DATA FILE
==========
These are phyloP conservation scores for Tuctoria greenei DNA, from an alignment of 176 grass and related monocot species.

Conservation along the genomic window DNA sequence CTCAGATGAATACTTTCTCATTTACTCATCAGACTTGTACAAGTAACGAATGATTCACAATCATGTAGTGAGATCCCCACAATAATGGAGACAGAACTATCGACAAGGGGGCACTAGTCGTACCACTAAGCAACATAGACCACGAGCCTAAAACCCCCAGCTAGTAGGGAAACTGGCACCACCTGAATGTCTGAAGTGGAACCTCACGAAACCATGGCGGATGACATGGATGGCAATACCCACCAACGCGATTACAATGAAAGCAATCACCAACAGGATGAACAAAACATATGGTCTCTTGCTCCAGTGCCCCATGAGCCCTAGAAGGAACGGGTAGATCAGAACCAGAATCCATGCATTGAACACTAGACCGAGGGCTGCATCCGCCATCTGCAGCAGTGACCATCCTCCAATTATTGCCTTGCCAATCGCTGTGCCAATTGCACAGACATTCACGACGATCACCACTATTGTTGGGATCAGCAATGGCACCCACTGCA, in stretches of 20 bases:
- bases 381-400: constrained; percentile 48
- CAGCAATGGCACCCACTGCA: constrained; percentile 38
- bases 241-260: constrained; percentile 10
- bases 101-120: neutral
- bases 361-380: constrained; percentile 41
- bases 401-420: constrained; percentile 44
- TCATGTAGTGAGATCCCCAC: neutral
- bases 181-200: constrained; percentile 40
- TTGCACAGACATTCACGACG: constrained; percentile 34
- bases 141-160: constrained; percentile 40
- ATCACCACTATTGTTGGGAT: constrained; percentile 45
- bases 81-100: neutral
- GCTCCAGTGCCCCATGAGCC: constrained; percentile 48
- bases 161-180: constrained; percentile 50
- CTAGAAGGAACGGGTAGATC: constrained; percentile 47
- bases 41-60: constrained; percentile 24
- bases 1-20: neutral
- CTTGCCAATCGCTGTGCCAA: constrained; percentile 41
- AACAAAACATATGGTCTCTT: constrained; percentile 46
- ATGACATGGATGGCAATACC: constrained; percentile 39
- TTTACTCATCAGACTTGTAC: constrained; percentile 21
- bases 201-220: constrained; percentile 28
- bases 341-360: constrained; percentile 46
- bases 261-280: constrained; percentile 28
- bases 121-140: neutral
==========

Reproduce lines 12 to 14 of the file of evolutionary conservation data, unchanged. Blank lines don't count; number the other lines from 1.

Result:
- bases 141-160: constrained; percentile 40
- ATCACCACTATTGTTGGGAT: constrained; percentile 45
- bases 81-100: neutral